Donn Lowe’s 1932 was the inspiration, but this bad boy is all Hilton Hot Rods. This coupe’s low silhouette results from a solid 3-inch chop all around. To get there, Hilton laid the posts back a little. “We released it at the base of the windshield, then slanted the posts without needing a filler panel in the roof.” More about that in a minute.
“Next, we sectioned the chassis ’rails and I set the body down into the chassis 2 inches.” If you think about a traditional channeled car, the floorpan is cut out and the body is dropped over the framerails, usually the full depth of the ’rails. In this car, the center of the framerail is now 4 inches. Hilton explains: “At the firewall, I cut down into the chassis and sectioned it (all the way up) to where the ’rail starts to kick up and go over the rear axle and then it chases back to the natural 4 inches of a Deuce chassis. We sat the body down into that pocket. All I had to do was release the floorpan and set the body down into it.” Hilton modified the framerails to achieve the channel effect. “The firewall is sectioned that same 2 inches, and I sat it on top of the frame, to give you the illusion of a classic channel.”
The combination of the mean-looking chop, slanted A-pillar, and dropped body makes this car very aggressive looking. Along the way, much of the original 1932 Ford five-window highboy coupe body was left on the cutting room floor. “For that finished body, we used a lot of new United Pacific Industries panels,” Hilton confesses. “It was an original body. But now there are new quarters, new floorpans, a new cowl top, both cowl sides, and the driprails. There was almost nothing left of it. But Chuck wanted to start with a real one. Bobby Walden made the doorskins and we used a Walden roof insert.
“The 1940 Ford dash is an original piece that I found from a collector in Charlotte. To make it all fit, I sectioned the original dash panel in the middle because the 1932 body is narrower than the 1940. I might put a radio grille in it, or a ‘Tommy the Greek’ pinstripe where the speaker was. To keep tradition going, we left the ashtrays. Classic Instruments rebuilt all the gauges. They offered to give us an all-new 1940 insert panel, but Chuck wanted the original one restored. That’s a traditional look for this car. The newer panel makes it look like an automobile …”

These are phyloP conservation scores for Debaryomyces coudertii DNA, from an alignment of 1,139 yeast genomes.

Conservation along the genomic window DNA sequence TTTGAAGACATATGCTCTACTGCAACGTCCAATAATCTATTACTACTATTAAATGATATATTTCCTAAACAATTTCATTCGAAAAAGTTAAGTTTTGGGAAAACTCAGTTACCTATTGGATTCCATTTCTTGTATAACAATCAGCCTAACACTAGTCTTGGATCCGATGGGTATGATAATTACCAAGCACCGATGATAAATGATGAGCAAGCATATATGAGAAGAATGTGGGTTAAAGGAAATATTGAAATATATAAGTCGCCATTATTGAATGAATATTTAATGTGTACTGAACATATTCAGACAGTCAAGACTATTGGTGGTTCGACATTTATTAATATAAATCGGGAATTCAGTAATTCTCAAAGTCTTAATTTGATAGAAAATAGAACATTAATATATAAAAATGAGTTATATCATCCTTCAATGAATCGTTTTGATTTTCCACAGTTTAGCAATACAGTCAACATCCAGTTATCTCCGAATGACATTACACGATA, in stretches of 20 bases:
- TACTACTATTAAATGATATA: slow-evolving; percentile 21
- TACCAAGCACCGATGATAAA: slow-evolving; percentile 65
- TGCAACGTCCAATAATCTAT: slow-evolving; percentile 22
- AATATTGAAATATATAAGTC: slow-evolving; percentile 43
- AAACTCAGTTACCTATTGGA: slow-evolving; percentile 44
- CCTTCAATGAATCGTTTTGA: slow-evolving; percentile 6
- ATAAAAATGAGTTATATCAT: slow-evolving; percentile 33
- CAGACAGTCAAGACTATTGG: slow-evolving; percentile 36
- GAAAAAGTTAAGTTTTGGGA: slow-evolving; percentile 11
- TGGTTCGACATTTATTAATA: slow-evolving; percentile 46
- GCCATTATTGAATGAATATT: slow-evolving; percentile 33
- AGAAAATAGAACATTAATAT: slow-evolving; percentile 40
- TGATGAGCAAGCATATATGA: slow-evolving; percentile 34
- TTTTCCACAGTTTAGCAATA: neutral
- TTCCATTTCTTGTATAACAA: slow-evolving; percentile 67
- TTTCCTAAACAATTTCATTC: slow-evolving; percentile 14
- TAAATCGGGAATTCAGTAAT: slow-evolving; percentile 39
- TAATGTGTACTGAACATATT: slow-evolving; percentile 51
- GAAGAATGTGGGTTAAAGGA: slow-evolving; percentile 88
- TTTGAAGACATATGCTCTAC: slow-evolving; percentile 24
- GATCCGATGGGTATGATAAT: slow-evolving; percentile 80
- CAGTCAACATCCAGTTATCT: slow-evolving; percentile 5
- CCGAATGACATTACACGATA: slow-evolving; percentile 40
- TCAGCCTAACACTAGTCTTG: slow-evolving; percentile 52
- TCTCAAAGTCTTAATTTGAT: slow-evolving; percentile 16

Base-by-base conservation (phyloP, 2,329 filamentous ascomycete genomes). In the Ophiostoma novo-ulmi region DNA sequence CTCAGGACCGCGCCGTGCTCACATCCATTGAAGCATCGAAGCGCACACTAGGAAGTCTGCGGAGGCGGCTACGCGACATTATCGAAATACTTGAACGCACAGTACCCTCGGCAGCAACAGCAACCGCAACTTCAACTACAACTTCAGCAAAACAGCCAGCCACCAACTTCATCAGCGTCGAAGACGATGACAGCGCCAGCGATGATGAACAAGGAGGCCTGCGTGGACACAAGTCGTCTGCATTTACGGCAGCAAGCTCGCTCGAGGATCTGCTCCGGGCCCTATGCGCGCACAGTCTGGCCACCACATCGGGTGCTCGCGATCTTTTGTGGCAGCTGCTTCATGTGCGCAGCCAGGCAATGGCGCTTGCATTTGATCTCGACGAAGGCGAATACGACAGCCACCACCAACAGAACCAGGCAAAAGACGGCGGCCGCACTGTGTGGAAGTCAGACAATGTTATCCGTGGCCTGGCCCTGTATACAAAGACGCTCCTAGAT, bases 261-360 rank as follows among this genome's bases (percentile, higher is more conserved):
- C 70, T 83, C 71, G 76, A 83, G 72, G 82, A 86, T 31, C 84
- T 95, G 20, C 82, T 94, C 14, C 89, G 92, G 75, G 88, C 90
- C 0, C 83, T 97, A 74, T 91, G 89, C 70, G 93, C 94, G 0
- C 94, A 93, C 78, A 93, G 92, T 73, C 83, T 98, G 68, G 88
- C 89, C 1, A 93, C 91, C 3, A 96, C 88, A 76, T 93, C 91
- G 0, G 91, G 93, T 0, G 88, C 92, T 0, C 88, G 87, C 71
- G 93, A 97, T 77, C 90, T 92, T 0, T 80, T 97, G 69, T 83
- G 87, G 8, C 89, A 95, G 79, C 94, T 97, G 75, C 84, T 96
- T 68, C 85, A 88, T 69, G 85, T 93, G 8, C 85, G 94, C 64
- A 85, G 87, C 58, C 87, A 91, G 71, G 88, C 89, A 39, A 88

“In the big scheme of things, I am very grateful that I’ve accomplished a goal that I set out to do 51 years ago.”
There aren’t many other body modifications. The original 1932 gas tank was axed–the new tank (from Tanks Inc.) lives in the trunk–and a pair of ’40s-era Chevy taillights were fitted on the lower panel. The cowl vent was retained. There’s no hood and no plans for one, either. The same is true for fenders. “Who needs ’em?” Hilton quips.
Inside, Mike Lippincott (Mikeyseats) crafted a period-perfect white tuck ’n’ roll interior, including the headliner, that’s accented in places with discrete plated buttons. The fuel tank is also wrapped in white tuck ’n’ roll and the lush carpeting is black cut pile with white edging. It looks like something Gaylord of Hollywood might have done for George Barris. The workmanship is sublime. An Art Deco 1940 Ford steering wheel in black complements the threads.
“My love for cars really started at Christmas in 1969,” Chuck Wray remembers. “As a 4-year-old kid, I collected toy matchbox cars—Johnny Lightning, a Ferrari 275GTB, an Iso Grifo … I thought, ‘Someday, when I grow up, I’m gonna have one of each of these.’”
When this was written, Chuck Wray hadn’t yet driven his new car but Bobby Hilton hasn’t wasted a moment. “I’ve been driving the wheels off it. It drives heavy. It feels solid on the road. The F-100 truck steering box is perfect. With a pancaked 1940 crossmember in the back and a stock 1940 Ford leaf spring, it rides nice—and it’s really fast.”
Chuck Wray is delighted, and he’s looking forward to driving his new car. “In the big scheme of things,” Chuck says, “I am very grateful that I’ve accomplished a goal that I set out to do 51 years ago. I thank [Hilton], and I’m grateful to have made new friends in the hot rod community.” And there are future plans. “I’m already dreaming about the next hot rod to build, a more usable car like a 1933-1934 coupe that’s very old school with Olds or Caddy power. But I have to finish paying for this hot rod before I start worrying about the next one.”